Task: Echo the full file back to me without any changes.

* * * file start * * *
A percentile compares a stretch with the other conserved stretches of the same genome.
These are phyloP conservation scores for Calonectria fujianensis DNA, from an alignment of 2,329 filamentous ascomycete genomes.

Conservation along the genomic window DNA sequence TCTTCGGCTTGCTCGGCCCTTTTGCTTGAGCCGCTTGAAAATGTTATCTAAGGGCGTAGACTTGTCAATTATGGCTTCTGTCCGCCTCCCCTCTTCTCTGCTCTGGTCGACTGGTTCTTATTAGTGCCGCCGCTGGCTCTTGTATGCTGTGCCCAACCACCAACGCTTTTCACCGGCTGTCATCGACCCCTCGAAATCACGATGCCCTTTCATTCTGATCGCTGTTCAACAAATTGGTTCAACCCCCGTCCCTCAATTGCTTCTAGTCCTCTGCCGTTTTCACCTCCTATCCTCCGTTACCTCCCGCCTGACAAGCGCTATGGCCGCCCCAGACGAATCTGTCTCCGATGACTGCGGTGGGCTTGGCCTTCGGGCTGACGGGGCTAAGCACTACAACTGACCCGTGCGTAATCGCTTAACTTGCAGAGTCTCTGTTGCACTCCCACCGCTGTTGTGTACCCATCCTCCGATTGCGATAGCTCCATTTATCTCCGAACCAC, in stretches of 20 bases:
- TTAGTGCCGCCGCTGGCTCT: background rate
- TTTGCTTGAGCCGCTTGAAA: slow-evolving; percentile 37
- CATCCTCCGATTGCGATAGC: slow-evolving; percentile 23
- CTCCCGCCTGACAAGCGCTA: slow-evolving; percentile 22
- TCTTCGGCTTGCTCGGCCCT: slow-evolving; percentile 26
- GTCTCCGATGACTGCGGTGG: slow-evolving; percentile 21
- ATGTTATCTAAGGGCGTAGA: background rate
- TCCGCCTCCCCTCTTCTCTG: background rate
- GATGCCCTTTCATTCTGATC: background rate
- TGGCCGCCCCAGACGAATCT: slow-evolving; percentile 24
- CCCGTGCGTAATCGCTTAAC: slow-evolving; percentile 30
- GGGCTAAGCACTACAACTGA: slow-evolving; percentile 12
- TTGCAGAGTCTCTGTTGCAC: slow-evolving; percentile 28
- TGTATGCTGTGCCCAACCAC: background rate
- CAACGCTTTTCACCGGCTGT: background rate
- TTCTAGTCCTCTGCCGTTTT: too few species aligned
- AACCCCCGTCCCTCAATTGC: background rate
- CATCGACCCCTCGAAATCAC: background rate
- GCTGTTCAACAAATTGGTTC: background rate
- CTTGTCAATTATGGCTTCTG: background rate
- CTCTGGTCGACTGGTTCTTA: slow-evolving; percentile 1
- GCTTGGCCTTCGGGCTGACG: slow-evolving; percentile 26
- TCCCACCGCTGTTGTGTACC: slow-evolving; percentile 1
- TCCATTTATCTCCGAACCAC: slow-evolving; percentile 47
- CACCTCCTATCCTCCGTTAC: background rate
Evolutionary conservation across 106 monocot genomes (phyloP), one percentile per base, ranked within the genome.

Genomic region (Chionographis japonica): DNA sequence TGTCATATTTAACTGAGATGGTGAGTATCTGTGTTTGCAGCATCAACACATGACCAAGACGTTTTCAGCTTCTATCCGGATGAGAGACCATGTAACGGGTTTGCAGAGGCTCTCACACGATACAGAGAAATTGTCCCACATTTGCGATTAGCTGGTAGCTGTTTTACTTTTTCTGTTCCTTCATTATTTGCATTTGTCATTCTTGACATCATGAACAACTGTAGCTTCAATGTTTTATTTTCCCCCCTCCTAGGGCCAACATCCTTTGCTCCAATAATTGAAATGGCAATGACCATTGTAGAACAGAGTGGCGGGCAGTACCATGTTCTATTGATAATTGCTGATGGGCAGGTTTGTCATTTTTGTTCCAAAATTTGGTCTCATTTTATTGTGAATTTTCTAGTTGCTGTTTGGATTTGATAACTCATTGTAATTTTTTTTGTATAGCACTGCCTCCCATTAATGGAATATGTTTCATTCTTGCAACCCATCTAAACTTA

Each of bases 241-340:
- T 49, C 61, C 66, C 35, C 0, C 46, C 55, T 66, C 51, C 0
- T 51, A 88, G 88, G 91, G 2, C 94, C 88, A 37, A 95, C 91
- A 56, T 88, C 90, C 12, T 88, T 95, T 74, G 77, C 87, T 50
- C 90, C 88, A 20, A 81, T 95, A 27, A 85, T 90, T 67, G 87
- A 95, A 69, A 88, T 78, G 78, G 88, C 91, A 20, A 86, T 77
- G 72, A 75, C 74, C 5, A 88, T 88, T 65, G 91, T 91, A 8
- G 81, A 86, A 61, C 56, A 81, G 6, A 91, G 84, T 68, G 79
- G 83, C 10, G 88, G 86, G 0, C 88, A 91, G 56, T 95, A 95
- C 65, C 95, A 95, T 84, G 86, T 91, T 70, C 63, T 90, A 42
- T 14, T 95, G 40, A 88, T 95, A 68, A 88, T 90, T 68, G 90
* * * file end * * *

A percentile compares a stretch with the other conserved stretches of the same genome.
These are phyloP conservation scores for Calonectria fujianensis DNA, from an alignment of 2,329 filamentous ascomycete genomes.

Conservation along the genomic window DNA sequence TCTTCGGCTTGCTCGGCCCTTTTGCTTGAGCCGCTTGAAAATGTTATCTAAGGGCGTAGACTTGTCAATTATGGCTTCTGTCCGCCTCCCCTCTTCTCTGCTCTGGTCGACTGGTTCTTATTAGTGCCGCCGCTGGCTCTTGTATGCTGTGCCCAACCACCAACGCTTTTCACCGGCTGTCATCGACCCCTCGAAATCACGATGCCCTTTCATTCTGATCGCTGTTCAACAAATTGGTTCAACCCCCGTCCCTCAATTGCTTCTAGTCCTCTGCCGTTTTCACCTCCTATCCTCCGTTACCTCCCGCCTGACAAGCGCTATGGCCGCCCCAGACGAATCTGTCTCCGATGACTGCGGTGGGCTTGGCCTTCGGGCTGACGGGGCTAAGCACTACAACTGACCCGTGCGTAATCGCTTAACTTGCAGAGTCTCTGTTGCACTCCCACCGCTGTTGTGTACCCATCCTCCGATTGCGATAGCTCCATTTATCTCCGAACCAC, in stretches of 20 bases:
- TTAGTGCCGCCGCTGGCTCT: background rate
- TTTGCTTGAGCCGCTTGAAA: slow-evolving; percentile 37
- CATCCTCCGATTGCGATAGC: slow-evolving; percentile 23
- CTCCCGCCTGACAAGCGCTA: slow-evolving; percentile 22
- TCTTCGGCTTGCTCGGCCCT: slow-evolving; percentile 26
- GTCTCCGATGACTGCGGTGG: slow-evolving; percentile 21
- ATGTTATCTAAGGGCGTAGA: background rate
- TCCGCCTCCCCTCTTCTCTG: background rate
- GATGCCCTTTCATTCTGATC: background rate
- TGGCCGCCCCAGACGAATCT: slow-evolving; percentile 24
- CCCGTGCGTAATCGCTTAAC: slow-evolving; percentile 30
- GGGCTAAGCACTACAACTGA: slow-evolving; percentile 12
- TTGCAGAGTCTCTGTTGCAC: slow-evolving; percentile 28
- TGTATGCTGTGCCCAACCAC: background rate
- CAACGCTTTTCACCGGCTGT: background rate
- TTCTAGTCCTCTGCCGTTTT: too few species aligned
- AACCCCCGTCCCTCAATTGC: background rate
- CATCGACCCCTCGAAATCAC: background rate
- GCTGTTCAACAAATTGGTTC: background rate
- CTTGTCAATTATGGCTTCTG: background rate
- CTCTGGTCGACTGGTTCTTA: slow-evolving; percentile 1
- GCTTGGCCTTCGGGCTGACG: slow-evolving; percentile 26
- TCCCACCGCTGTTGTGTACC: slow-evolving; percentile 1
- TCCATTTATCTCCGAACCAC: slow-evolving; percentile 47
- CACCTCCTATCCTCCGTTAC: background rate
Evolutionary conservation across 106 monocot genomes (phyloP), one percentile per base, ranked within the genome.

Genomic region (Chionographis japonica): DNA sequence TGTCATATTTAACTGAGATGGTGAGTATCTGTGTTTGCAGCATCAACACATGACCAAGACGTTTTCAGCTTCTATCCGGATGAGAGACCATGTAACGGGTTTGCAGAGGCTCTCACACGATACAGAGAAATTGTCCCACATTTGCGATTAGCTGGTAGCTGTTTTACTTTTTCTGTTCCTTCATTATTTGCATTTGTCATTCTTGACATCATGAACAACTGTAGCTTCAATGTTTTATTTTCCCCCCTCCTAGGGCCAACATCCTTTGCTCCAATAATTGAAATGGCAATGACCATTGTAGAACAGAGTGGCGGGCAGTACCATGTTCTATTGATAATTGCTGATGGGCAGGTTTGTCATTTTTGTTCCAAAATTTGGTCTCATTTTATTGTGAATTTTCTAGTTGCTGTTTGGATTTGATAACTCATTGTAATTTTTTTTGTATAGCACTGCCTCCCATTAATGGAATATGTTTCATTCTTGCAACCCATCTAAACTTA

Each of bases 241-340:
- T 49, C 61, C 66, C 35, C 0, C 46, C 55, T 66, C 51, C 0
- T 51, A 88, G 88, G 91, G 2, C 94, C 88, A 37, A 95, C 91
- A 56, T 88, C 90, C 12, T 88, T 95, T 74, G 77, C 87, T 50
- C 90, C 88, A 20, A 81, T 95, A 27, A 85, T 90, T 67, G 87
- A 95, A 69, A 88, T 78, G 78, G 88, C 91, A 20, A 86, T 77
- G 72, A 75, C 74, C 5, A 88, T 88, T 65, G 91, T 91, A 8
- G 81, A 86, A 61, C 56, A 81, G 6, A 91, G 84, T 68, G 79
- G 83, C 10, G 88, G 86, G 0, C 88, A 91, G 56, T 95, A 95
- C 65, C 95, A 95, T 84, G 86, T 91, T 70, C 63, T 90, A 42
- T 14, T 95, G 40, A 88, T 95, A 68, A 88, T 90, T 68, G 90